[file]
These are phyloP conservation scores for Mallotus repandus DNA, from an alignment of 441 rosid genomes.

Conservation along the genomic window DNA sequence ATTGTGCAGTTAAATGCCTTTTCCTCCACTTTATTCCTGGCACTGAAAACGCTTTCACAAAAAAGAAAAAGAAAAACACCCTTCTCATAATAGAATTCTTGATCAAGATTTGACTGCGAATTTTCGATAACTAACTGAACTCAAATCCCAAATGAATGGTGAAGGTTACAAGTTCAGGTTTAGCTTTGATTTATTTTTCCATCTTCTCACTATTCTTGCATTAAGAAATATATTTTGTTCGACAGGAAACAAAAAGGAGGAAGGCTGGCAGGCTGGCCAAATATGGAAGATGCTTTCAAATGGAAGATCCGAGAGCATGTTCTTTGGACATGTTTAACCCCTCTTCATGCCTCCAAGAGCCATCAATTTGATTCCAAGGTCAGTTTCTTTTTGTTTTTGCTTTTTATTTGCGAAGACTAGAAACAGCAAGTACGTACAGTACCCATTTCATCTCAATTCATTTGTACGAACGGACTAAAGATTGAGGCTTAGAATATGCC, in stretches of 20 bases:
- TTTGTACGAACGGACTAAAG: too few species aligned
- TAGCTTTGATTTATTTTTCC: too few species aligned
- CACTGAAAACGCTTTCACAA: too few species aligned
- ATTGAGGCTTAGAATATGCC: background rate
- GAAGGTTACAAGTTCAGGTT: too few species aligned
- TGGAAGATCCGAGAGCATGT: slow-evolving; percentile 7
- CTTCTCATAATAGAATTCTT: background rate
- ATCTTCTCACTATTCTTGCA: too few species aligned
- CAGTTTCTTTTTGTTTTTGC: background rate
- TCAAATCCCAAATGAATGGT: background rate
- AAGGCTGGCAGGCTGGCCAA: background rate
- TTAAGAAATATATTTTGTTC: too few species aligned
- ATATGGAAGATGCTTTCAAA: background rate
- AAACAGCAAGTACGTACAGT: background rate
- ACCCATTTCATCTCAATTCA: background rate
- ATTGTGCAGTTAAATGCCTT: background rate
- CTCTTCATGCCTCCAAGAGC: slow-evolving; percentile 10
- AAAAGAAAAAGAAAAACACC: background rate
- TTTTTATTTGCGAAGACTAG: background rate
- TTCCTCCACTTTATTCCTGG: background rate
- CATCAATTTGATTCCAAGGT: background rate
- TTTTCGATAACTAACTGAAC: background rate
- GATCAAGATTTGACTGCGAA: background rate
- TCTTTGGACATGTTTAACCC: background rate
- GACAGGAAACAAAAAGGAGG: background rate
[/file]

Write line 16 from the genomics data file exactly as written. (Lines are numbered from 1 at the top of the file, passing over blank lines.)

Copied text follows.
- AAACAGCAAGTACGTACAGT: background rate